When the man who first became known as Saint-Germain was born is unknown, although most accounts say he was born in the 1690s. A genealogy compiled by Annie Besant for her co-authored book, The Comte De St. Germain: The Secret of Kings, asserts that he was born the son of Francis Racoczi II, Prince of Transylvania in 1690.
What is almost unanimously agreed on, however, is that Saint-Germain became accomplished in the art of alchemy, the mystical “science” that strives to control the elements. The foremost goal of this practice was the creation of “projection powder” or the elusive “philosopher’s stone,” which, it was claimed, when added to the molten form of such base metals as lead could turn them into pure silver or gold. Furthermore, this magical power could be used in an elixir that would impart immortality on those who drank it. Count de Saint-Germain, it is believed, discovered this secret of alchemy.
Courting European Society
Saint-Germain first came into prominence in the high society of Europe in 1742. He had just spent five years in the Shah of Persia’s court where he had learned the jeweler’s craft. He beguiled the royals and the rich with his vast knowledge of science and history, his musical ability, his easy charm and quick wit. He spoke many languages fluently, including French, German, Dutch, Spanish, Portuguese, Russian and English, and was further familiar with Chinese, Latin, Arabic — even ancient Greek and Sanskrit.
It might have been his extraordinary learnedness that led acquaintances to see that he was a remarkable man, but an anecdote from 1760 most likely gave rise to the notion that Saint-Germain could be immortal. In Paris that year, Countess von Georgy heard that a Count de Saint-Germain had arrived for a soiree at the home of Madame de Pompadour, mistress of King Louis XV of France. The elderly countess was curious because she had known a Count de Saint-Germain while in Venice in 1710. Upon meeting the count again, she was astonished to see that he hadn’t appeared to age and asked him if it was his father she knew in Venice.
“No, Madame,” he replied, “but I myself was living in Venice at the end of the last and the beginning of this century; I had the honor to pay you court then.”
“Forgive me, but that it impossible!” the perplexed countess said. “The Count de Saint-Germain I knew in those days was at least forty-five years old. And you, at the outside, are that age at present.”
“Madame, I am very old,” he said with a knowing smile.
“But then you must be nearly 100 years old,” said the astonished countess.
“That is not impossible,” the count told her matter-of-factly, then continued to convince the countess that he was indeed the same man she knew with the details of their previous meetings and of life in Venice 50 years earlier.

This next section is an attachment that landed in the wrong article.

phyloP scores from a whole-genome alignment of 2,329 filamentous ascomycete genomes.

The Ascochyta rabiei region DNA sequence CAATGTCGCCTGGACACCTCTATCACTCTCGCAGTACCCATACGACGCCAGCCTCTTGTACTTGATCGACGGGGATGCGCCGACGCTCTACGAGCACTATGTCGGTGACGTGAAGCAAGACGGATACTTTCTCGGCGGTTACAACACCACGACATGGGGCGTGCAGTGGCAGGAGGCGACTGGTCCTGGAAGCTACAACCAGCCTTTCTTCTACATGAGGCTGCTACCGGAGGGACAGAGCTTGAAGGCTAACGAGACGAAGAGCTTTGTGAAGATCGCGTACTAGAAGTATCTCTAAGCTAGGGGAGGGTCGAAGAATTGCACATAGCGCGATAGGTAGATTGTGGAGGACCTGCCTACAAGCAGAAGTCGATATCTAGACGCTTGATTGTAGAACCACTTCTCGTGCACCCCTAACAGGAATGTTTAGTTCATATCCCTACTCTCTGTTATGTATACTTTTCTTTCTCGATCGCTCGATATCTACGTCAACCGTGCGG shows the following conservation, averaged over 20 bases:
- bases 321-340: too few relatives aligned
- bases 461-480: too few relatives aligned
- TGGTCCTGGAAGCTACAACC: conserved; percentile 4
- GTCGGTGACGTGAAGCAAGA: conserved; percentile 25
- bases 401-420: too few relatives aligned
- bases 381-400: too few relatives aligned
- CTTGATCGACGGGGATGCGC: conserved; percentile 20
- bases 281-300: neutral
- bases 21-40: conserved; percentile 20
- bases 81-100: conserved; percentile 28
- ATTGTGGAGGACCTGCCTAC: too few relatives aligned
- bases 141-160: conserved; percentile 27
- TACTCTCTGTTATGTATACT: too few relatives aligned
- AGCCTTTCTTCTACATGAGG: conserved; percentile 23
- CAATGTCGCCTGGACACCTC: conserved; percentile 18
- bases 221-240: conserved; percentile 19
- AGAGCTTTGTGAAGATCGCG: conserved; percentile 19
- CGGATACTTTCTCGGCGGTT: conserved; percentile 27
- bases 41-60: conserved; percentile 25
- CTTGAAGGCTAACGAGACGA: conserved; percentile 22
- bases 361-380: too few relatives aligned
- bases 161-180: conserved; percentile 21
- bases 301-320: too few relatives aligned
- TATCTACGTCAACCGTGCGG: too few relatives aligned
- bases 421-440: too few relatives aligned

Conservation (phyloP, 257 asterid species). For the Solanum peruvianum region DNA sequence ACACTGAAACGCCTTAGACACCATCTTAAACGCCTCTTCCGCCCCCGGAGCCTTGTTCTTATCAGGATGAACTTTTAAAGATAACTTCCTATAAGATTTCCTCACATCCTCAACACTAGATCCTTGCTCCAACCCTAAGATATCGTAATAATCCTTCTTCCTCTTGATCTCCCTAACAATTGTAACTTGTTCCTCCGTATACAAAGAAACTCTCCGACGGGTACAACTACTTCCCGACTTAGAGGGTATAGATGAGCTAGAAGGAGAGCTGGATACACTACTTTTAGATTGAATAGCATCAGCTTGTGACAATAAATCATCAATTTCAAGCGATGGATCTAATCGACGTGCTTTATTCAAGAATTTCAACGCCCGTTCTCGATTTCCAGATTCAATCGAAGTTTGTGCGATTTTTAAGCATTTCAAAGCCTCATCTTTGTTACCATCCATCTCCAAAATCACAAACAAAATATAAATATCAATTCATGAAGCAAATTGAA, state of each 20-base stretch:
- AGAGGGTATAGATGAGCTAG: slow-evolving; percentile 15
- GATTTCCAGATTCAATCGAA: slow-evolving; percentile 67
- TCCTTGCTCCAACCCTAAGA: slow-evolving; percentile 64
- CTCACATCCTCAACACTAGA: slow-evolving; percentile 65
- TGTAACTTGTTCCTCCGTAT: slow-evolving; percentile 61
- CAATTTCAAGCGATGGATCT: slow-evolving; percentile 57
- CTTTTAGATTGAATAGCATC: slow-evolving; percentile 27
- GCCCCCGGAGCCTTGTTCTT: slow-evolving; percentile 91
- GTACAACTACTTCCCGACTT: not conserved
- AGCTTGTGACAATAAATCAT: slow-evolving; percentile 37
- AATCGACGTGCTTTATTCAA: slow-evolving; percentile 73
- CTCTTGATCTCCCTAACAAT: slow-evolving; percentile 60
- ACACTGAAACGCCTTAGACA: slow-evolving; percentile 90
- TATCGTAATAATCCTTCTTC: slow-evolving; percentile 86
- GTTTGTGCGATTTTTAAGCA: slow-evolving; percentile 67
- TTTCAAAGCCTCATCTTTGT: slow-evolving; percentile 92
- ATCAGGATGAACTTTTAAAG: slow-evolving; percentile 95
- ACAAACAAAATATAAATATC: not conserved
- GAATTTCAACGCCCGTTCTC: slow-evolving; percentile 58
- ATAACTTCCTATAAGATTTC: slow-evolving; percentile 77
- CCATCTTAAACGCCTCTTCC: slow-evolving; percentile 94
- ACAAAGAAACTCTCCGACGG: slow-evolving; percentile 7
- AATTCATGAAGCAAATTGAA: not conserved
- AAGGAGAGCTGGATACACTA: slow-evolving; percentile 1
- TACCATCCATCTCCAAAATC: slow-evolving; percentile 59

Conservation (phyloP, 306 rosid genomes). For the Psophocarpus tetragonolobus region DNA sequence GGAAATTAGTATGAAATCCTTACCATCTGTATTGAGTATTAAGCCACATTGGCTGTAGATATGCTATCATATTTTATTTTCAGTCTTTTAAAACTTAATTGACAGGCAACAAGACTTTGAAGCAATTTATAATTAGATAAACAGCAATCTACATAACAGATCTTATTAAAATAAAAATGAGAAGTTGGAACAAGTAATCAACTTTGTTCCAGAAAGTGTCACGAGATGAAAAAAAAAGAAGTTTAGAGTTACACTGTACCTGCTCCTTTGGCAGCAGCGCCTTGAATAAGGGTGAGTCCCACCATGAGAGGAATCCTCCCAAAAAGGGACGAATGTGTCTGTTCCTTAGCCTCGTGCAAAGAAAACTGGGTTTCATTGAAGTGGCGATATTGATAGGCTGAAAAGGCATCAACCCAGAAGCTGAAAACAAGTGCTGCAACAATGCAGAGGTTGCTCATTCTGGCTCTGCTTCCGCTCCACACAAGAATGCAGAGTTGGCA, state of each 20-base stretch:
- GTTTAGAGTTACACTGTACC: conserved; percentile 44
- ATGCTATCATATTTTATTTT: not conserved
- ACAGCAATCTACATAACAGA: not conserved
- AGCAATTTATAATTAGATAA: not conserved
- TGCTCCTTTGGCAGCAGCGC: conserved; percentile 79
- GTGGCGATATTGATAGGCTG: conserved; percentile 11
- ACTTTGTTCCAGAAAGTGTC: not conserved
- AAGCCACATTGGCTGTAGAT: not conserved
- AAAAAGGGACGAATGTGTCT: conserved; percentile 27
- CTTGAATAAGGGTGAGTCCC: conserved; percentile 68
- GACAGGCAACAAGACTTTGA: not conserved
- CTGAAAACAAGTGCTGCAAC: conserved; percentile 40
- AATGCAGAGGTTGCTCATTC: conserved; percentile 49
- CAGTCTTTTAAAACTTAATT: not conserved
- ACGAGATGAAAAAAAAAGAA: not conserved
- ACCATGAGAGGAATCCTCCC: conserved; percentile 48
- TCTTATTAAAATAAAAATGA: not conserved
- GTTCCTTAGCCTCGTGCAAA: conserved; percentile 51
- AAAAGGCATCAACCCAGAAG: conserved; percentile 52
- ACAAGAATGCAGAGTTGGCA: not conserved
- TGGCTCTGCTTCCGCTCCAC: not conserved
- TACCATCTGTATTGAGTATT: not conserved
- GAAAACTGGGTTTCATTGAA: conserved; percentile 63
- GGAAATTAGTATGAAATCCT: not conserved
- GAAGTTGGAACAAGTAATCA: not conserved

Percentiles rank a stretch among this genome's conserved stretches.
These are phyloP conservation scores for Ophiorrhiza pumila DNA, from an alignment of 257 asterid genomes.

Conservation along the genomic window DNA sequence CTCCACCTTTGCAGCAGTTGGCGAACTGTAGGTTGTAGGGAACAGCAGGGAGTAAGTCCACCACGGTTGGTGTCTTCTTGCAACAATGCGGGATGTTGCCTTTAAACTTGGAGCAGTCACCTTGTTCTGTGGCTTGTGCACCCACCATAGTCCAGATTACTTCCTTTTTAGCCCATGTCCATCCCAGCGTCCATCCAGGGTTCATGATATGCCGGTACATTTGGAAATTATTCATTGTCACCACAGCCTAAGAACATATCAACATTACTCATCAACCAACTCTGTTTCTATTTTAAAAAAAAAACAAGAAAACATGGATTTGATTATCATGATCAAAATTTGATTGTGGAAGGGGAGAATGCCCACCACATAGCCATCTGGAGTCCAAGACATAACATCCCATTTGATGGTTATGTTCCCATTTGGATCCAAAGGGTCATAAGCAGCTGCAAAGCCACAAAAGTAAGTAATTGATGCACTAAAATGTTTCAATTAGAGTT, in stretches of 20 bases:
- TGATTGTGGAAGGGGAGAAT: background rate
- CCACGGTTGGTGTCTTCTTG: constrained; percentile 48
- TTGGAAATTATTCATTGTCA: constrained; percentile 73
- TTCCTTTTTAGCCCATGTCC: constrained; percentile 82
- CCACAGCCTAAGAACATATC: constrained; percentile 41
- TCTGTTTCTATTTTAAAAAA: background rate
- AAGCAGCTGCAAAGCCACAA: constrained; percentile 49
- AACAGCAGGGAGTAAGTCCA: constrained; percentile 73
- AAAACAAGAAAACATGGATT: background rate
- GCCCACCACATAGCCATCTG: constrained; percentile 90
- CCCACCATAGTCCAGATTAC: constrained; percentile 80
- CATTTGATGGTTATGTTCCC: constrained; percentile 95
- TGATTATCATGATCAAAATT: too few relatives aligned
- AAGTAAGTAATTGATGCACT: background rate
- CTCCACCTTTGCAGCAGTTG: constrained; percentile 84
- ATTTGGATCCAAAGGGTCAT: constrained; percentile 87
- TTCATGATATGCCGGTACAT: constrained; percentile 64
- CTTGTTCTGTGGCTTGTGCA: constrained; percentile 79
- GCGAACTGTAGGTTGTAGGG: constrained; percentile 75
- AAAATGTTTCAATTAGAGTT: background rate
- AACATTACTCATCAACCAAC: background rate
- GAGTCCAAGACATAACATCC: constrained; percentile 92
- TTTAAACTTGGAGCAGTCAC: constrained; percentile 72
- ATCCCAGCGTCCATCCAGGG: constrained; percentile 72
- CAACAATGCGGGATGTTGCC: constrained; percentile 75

Ever Present, Never Aging
Saint-Germain traveled extensively throughout Europe over the next 40 years — and in all that time never seemed to age. Those who met him were impressed by his many abilities and peculiarities:
- He could play the violin like a virtuoso.
- He was an accomplished painter.
- Wherever he traveled, he set up an elaborate laboratory, presumably for his alchemy work.
- He seemed to be a man of great wealth but was not known to have any bank accounts. (If it was due to his ability to transmute base metals into gold, he never performed the feat for observers.)
- He dined often with friends because he enjoyed their company, but was rarely seen to eat food in public. He subsisted, it was said, on a diet of oatmeal.
- He prescribed recipes for the removal of facial wrinkles and for dyeing hair.
- He loved jewels, and much of his clothing — including his shoes — were studded with them.
- He had perfected a technique for painting jewels.
- He claimed to be able to fuse several small diamonds into one large one. He also said he could make pearls grow to incredible sizes.
- He has been linked to several secret societies, including the Rosicrucians, Freemasons, Society of Asiatic Brothers, the Knights of Light, the Illuminati and Order of the Templars.
The renowned 18th philosopher, Voltaire — himself a respected man of science and reason — said of Saint-Germain that he is “a man who never dies, and who knows everything.”
Throughout the 18th century, Count de Saint-Germain continued to use his seemingly endless knowledge of the world in the politics and social intrigues of the European elite: